“They treat us like we’re prisoners,” says Ashley Sabol, 21, of Seaside Heights, New Jersey. “It’s bad to say, but we honestly feel like we’re in a concentration camp.”

Reuters | Nov 10, 2012

By Michelle Conlin

OCEANPORT, New Jersey (Reuters) – It is hard to sleep at night inside the tent city at Oceanport, New Jersey. A few hundred Superstorm Sandy refugees have been living here since Wednesday – a muddy camp that is a sprawling anomaly amidst Mercedes Benz dealerships and country clubs in this town near the state’s devastated coastal region.

Inside the giant billowy white tents, the massive klieg lights glare down from the ceiling all night long. The air is loud with the buzz of generators pumping out power. The post-storm housing — a refugee camp on the grounds of the Monmouth Park racetrack – is in lockdown, with security guards at every door, including the showers.

No one is allowed to go anywhere without showing their I.D. Even to use the bathroom, “you have to show your badge,” said Amber Decamp, a 22-year-old whose rental was washed away in Seaside Heights, New Jersey.

The mini city has no cigarettes, no books, no magazines, no board games, no TVs, and no newspapers or radios. On Friday night, in front of the mess hall, which was serving fried chicken and out-of-the-box, just-add-water potatoes, a child was dancing and dancing — to nothing. “We’re starting to lose it,” said Decamp. “But we have nowhere else to go.”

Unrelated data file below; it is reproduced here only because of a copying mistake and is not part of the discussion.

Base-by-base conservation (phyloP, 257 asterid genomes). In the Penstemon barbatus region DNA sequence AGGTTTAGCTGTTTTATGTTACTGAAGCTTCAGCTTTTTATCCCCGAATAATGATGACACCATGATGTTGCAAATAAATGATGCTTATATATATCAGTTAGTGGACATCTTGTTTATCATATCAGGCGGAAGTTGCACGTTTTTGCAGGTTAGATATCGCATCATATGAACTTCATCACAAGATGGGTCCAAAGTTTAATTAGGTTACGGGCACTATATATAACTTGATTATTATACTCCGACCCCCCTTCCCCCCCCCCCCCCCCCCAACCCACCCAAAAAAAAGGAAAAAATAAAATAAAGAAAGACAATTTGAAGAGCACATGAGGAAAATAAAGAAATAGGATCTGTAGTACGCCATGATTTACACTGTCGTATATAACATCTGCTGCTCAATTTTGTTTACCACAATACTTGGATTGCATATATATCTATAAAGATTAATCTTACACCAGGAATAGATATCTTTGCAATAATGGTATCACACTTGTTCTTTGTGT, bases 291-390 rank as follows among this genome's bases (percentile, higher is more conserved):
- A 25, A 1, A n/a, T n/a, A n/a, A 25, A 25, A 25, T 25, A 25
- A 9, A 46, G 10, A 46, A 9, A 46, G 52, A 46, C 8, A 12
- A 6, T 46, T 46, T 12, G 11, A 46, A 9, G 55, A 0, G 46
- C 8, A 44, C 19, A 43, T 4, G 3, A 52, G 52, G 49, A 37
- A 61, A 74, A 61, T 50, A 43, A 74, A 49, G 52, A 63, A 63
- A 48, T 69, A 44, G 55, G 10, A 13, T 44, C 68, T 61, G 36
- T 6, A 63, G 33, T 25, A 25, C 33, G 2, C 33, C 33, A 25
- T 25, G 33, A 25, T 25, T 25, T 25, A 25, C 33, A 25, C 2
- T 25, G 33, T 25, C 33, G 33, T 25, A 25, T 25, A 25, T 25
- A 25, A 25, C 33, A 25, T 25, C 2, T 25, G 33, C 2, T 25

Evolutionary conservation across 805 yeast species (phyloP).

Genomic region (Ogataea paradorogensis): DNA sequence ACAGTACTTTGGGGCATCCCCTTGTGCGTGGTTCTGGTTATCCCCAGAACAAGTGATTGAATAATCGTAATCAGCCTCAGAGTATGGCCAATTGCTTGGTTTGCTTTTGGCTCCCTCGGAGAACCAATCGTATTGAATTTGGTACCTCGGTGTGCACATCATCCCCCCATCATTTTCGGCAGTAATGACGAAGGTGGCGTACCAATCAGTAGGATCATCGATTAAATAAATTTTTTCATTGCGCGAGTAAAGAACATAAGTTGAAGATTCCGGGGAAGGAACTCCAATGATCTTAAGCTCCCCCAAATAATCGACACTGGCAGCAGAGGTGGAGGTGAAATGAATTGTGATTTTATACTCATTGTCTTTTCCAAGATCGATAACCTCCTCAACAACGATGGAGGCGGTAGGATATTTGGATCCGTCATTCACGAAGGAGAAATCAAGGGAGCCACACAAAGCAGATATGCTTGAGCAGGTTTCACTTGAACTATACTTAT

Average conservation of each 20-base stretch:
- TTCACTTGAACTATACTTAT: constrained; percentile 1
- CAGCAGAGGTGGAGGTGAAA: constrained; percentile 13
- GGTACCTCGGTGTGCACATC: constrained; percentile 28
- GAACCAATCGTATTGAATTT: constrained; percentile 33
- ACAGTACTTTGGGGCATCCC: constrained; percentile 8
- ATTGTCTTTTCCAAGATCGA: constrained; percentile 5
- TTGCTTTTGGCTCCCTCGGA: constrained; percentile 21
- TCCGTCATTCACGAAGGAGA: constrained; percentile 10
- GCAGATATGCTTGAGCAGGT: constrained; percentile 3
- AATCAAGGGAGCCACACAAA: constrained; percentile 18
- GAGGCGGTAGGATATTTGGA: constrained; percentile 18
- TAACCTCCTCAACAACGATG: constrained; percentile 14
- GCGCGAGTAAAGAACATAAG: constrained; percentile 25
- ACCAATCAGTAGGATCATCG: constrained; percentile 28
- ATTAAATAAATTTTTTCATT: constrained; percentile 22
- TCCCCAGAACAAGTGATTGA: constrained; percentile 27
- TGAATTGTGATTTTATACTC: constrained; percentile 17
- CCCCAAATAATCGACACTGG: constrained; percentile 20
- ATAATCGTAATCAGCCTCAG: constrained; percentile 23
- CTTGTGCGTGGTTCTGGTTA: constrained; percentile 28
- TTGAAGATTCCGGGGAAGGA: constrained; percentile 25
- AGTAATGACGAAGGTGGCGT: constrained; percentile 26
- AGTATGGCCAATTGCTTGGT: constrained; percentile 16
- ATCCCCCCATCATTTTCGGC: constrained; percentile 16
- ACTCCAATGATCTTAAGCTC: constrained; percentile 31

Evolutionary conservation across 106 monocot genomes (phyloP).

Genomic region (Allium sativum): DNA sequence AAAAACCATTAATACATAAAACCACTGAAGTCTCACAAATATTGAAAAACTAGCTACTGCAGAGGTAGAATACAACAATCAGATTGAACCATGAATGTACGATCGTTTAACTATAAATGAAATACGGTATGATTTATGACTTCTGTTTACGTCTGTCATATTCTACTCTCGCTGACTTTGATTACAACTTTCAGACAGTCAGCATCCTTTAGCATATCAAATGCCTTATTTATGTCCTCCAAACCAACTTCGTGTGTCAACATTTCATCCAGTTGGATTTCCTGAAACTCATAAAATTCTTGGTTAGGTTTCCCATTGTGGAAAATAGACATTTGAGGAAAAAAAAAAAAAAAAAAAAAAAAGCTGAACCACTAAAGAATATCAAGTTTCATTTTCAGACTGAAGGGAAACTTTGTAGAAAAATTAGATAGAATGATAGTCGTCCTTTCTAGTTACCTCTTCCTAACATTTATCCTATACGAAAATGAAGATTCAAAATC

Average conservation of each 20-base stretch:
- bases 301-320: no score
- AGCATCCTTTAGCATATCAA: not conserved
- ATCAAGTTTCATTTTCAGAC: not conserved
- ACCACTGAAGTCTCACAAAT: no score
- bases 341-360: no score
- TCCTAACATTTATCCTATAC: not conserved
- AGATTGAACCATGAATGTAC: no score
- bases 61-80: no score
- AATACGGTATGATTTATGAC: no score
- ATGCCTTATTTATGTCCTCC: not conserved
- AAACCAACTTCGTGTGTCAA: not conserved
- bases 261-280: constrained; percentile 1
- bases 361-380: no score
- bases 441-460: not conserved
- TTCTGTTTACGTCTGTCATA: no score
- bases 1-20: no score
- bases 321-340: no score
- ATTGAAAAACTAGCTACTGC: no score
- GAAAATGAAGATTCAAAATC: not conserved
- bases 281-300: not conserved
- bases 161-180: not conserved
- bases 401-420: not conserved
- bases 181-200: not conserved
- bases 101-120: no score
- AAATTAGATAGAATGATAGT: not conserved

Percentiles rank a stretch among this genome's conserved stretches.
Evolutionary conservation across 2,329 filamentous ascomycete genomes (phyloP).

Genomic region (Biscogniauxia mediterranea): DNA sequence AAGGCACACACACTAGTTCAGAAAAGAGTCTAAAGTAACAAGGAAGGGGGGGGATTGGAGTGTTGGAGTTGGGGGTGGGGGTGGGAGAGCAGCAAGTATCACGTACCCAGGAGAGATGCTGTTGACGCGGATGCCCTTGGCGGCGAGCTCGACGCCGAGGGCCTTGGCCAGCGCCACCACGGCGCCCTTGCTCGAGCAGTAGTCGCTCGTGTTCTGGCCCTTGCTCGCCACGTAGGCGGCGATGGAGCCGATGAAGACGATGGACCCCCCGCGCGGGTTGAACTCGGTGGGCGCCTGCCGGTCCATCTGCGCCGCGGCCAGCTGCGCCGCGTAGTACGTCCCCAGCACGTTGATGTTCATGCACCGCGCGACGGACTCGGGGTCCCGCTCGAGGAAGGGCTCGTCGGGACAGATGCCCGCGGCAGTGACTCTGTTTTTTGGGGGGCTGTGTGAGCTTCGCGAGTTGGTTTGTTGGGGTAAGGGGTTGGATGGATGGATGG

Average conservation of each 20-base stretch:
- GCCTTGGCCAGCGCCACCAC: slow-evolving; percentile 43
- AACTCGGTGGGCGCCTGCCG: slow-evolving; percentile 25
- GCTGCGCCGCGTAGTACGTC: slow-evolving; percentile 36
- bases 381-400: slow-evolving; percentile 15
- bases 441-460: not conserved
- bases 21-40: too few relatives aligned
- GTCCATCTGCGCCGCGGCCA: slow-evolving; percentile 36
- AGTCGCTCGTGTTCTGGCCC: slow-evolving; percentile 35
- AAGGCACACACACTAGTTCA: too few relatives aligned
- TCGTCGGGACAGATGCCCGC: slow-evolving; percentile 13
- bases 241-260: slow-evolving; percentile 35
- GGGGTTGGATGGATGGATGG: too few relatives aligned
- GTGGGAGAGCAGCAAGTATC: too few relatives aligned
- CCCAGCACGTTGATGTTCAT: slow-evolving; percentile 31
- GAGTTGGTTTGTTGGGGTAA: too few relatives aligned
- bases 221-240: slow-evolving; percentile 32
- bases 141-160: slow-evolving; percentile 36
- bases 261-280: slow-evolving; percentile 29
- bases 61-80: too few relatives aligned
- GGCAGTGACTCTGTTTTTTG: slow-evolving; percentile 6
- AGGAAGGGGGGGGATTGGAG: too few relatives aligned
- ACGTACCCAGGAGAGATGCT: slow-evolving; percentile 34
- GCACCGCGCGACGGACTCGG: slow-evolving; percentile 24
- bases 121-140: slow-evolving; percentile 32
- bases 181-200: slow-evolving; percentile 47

Hurricane Sandy: Tool of Social Engineering  

Was Tectonic Weaponry Deployed During the Super Storm to Trigger a Future Event?

The tent city is emblematic of the crisis left by Sandy: the tens of thousands of people who have no place to live. Some are without power and heat – even if the utilities have their power back, their electrics and heating systems in their homes may have been destroyed by the floods. They are the short-termers. Others have a longer-term problem – their houses were made completely uninhabitable by flooding, ripped apart, or burned to the ground. And they pose a far more daunting challenge.

For now, all are without homes in one of the harshest housing markets in the world, with low vacancy rates and high rents. “There’s inventory in other parts of the country, but not here,” said University of Pennsylvania Wharton School Professor Susan Wachter.

To be sure, no one has been forced to stay in the tent city. But many say they have no other immediate option.

“This is an incredibly tough situation trying to find housing for these people,” said Federal Emergency Management Agency Public Affairs Manager Scott Sanders. “With winter coming, they obviously can’t stay there.”